This week, I welcome the Sunkissed book and all of you gentle readers to Lawrenceburg, a little slice of nowhere in the middle of Kentucky’s somewheres!
Kentucky is often called the Bluegrass State, and the Central Kentucky region is the Bluegrass-iest of them all, home to several stops that represent Kentucky to the rest of the world. The book was a real trooper about our humid summer weather, and managed to tour with nary a page wilted in the heat.
One of Kentucky’s most famous exports is bourbon whiskey, and central Kentucky is to bourbon what Napa Valley is to wine. Here’s some history of “America’s Original Native Spirit” from the Kentucky Bourbon Trail website:
It began in the 1700s with the first settlers of Kentucky. Like most farmers and frontiersmen, they found that getting crops to market over narrow trails and steep mountains was a daunting task.
They soon learned that converting corn and other grains to whiskey made them easily transportable, prevented the excess grain from simply rotting, and gave them some welcome diversion from the rough life of the frontier.
Since then, generations of Kentuckians have continued the heritage and time-honored tradition of making fine Bourbon, unchanged from the process used by their ancestors centuries before.
So how did it get the name Bourbon? Well, one of Kentucky’s original counties was Bourbon County, established in 1785 when Kentucky was still part of Virginia.
Farmers shipped their whiskey in oak barrels — stamped from Bourbon County — down the Ohio and Mississippi Rivers to New Orleans. The long trip aged the whiskey, with the oak wood giving it the distinct mellow flavor and amber color.
Pretty soon, whiskey from Bourbon County grew in popularity and became known as Bourbon whiskey.
In 1964, Congress officially recognized Bourbon’s place in our history — and our future — by declaring it a distinctive product of the United States.
Kentucky is also famous for horse racing. About an hour to the northwest of Lawrenceburg, Louisville is home to Churchill Downs, which hosts the longest running annual horse race in America, the Kentucky Derby. It’s run on the first Saturday in May, and is the backdrop for my very first story “D-Day: D is for…” , still posted on A Happy Assembly.
Forty-five minutes to the east of Lawrenceburg, Lexington is the center of Kentucky’s horse industry, home to the lesser-known (but more charming, in my opinion) Keeneland Racetrack and the Kentucky Horse Park. Horses are part of the history here. Bucolic scenery with horses grazing in fenced fields can be seen from tree-lined, two-lane highways. Streets around these parts have names like Man-O-War Boulevard, and Citation Way.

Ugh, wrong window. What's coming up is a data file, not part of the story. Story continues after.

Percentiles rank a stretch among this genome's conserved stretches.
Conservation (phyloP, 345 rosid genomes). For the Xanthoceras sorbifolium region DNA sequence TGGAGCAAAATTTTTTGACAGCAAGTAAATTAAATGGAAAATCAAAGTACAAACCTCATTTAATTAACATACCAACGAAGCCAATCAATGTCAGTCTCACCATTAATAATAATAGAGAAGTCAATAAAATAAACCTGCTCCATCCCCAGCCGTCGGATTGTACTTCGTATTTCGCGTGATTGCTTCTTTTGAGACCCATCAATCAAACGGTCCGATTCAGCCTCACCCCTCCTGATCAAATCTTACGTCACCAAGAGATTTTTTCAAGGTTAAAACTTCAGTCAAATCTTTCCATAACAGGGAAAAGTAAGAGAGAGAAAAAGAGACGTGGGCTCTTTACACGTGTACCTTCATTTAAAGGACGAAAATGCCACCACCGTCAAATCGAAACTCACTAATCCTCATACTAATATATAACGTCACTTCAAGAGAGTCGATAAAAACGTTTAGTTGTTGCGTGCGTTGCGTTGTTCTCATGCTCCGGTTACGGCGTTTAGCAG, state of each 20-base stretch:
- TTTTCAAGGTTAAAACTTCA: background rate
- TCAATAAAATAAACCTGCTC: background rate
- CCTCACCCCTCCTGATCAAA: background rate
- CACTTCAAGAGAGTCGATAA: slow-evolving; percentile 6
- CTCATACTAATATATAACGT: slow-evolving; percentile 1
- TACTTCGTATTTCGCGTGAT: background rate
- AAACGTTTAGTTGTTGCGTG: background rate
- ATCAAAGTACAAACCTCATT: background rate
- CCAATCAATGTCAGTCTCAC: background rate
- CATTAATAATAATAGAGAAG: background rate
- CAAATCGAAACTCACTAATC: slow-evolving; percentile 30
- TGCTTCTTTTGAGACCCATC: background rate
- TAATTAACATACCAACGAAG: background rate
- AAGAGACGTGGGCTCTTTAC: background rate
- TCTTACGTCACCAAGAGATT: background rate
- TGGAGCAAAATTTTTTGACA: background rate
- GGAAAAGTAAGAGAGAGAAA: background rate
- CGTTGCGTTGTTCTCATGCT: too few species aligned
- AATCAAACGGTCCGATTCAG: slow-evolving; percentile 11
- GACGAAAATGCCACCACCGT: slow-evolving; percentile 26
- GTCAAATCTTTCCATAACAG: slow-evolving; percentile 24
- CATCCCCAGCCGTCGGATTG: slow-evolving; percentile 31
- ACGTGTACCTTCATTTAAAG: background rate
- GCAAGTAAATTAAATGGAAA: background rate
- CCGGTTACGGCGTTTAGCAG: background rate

And in the middle of these two relatively large towns, Lawrenceburg is nestled next to the Kentucky River—quiet and humble, a historically rural community about twenty minutes south of the state’s capital, Frankfort.
Lawrenceburg is home to not one, but two distilleries on the Kentucky Bourbon Trail, a tour of bourbon craft sites dotting the central portion of the state. Wild Turkey, arguably the more well-known of the two, sits on the banks of the Kentucky River. Four Roses is the other, built in 1910 and listed on the National Register of Historic Places.
The book was interested in seeing the “real” Lawrenceburg, so I took it to Four Roses, the smaller, more picturesque of the distilleries.
Then, we toured downtown:
I let the book sit on the horse statue located on Main Street (these are all over—Lexington has some funky, modern art ones scattered about town).
So after the complete downtown tour, which took all of about fifteen minutes, including stops for pictures, the book expressed an interest in seeing the state capital, so, back in the car we went and wound our way north to Frankfort.
Here the book enjoyed the landscaping around the Capitol.
The book topped off the afternoon by quoting Mrs. Elton’s opinion on the gardens:
People who have extensive grounds themselves are always pleased with any thing in the same style.
After collecting some souvenirs: a pen, some postcards and a recipe for bourbon balls, the book was satisfied that it had seen what it came to see, and was ready to push on to the next stop: all the way across the country!
While I couldn’t take the book to a concert while it was here, I did want to share our very beautiful state song, “My Old Kentucky Home”, sung by the acoUstiKats (University of Kentucky Men’s Choir Acapella group – trust me, they’re really good):
Will you be the book’s final stop on the #SunkissedRoadTrip ? Follow the trail and enter the giveaway to win the book, signed by all 8 Sunkissed authors and any loot the book collects along the way.